Many-body physics has the daunting task of describing the collective behavior of vast assemblies of elementary objects. While the fundamental laws are known, exact solutions like the Bethe Ansatz are exceedingly rare. Nonetheless, the past century has witnessed a continuous stream of conceptual breakthroughs, prompted by unforeseen discoveries of new states of matter: superconductivity and superfluidity, antiferromagnetism, the Kondo effect, the Mott transition, symmetry breaking, spin glasses and frustration, heavy Fermions and high-temperature superconductivity.
Each of these cooperative phenomena is an example of emergence at work. Their essence can often be captured by simple model Hamiltonians. Describing the richness of real matter requires, however, to increase the complexity of the models significantly, as emergent phenomena are frequently governed by the interplay of several scales. In this year's school we will highlight the Kondo effect, the physics of the Hubbard model, and frustrated quantum spins, covering the range from fundamental mechanisms to the modeling of real materials.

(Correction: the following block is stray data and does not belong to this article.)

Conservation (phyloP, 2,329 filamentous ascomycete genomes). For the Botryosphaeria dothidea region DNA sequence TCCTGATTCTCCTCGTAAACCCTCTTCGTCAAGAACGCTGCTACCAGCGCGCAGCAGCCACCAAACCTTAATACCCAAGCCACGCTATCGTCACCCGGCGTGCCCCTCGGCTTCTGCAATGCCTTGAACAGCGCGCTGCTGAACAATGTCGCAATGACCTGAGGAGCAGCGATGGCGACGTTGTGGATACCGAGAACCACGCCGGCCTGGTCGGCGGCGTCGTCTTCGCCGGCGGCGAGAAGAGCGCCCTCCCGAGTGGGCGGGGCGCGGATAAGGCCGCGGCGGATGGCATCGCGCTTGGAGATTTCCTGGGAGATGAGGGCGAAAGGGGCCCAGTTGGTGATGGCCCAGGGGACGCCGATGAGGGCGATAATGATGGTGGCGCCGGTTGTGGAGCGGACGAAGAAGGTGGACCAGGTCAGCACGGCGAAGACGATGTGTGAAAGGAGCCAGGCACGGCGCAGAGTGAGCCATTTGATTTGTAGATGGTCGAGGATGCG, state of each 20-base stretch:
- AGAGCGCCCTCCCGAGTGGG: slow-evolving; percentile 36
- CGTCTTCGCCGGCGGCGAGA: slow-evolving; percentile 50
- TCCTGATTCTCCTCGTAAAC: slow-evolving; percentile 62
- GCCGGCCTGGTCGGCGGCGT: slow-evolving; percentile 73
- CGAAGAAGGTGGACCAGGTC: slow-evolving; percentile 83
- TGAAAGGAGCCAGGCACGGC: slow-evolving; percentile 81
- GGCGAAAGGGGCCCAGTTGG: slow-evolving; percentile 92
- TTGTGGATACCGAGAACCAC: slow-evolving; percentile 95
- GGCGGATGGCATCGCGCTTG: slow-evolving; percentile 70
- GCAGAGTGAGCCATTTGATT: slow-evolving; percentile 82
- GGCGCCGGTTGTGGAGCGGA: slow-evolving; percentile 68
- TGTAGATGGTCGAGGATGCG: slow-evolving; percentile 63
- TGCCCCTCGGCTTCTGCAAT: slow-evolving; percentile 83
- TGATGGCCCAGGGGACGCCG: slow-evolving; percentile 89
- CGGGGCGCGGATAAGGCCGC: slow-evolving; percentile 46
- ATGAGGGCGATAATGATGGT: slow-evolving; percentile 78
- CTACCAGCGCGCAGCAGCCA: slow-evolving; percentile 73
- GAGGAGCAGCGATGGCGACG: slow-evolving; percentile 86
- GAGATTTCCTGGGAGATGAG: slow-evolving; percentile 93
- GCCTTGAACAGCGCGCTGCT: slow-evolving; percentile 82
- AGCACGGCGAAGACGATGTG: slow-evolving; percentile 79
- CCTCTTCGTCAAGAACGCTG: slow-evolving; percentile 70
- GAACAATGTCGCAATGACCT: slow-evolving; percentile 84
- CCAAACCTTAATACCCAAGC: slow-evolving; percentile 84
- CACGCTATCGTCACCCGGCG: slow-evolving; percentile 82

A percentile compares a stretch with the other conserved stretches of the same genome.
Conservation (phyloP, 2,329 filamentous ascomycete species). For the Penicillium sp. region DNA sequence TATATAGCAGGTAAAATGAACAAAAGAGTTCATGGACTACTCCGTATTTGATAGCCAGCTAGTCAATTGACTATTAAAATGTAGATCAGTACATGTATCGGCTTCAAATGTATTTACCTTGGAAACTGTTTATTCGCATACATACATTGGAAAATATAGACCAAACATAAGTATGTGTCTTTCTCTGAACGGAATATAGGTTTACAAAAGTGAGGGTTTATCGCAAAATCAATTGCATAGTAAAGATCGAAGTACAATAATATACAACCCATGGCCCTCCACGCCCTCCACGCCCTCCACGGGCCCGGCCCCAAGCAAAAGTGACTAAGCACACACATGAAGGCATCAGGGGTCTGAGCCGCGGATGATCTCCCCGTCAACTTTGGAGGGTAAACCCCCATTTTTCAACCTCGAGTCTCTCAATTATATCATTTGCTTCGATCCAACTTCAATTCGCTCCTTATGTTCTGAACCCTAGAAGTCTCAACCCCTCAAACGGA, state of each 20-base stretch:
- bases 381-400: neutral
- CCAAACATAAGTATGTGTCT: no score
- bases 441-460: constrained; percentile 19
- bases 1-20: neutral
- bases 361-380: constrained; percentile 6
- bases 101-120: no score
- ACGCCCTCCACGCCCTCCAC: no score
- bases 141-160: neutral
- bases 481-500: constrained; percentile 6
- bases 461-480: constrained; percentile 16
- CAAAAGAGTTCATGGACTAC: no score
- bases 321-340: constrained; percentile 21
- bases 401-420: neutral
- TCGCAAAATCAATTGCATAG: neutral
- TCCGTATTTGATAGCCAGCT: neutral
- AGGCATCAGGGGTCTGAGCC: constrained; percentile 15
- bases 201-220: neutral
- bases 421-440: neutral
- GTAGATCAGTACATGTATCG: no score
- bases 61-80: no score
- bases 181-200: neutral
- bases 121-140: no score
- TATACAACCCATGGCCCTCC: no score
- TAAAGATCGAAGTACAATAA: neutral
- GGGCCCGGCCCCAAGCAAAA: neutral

The aim of the school is to introduce advanced graduate students and up to the essence of emergence and modern approaches for modeling strongly correlated matter.
Click on the lecture for the slides.
|Mon 21 Sept||Tue 22 Sept||Wed 23 Sept||Thu 24 Sept||Fri 25 Sept|
|Poor man's scaling
|11:00||Heavy fermions and Kondo
|NRG with bosons
|14:00||Spectra of mixed-valence compounds
|Quantum cluster methods
|Bus to Aachen|
|16:00||DFT for perovskites
|Hubbard model II
|18:00||Bus to Aachen||Poster Session
|Bus to Aachen|
|21:00||Bus to Aachen|
Eva Pavarini, Erik Koch, and Piers Coleman (eds.)
Many-Body Physics: From Kondo to Hubbard
Modeling and Simulation, Vol. 5
Verlag des Forschungszentrum Jülich, 2015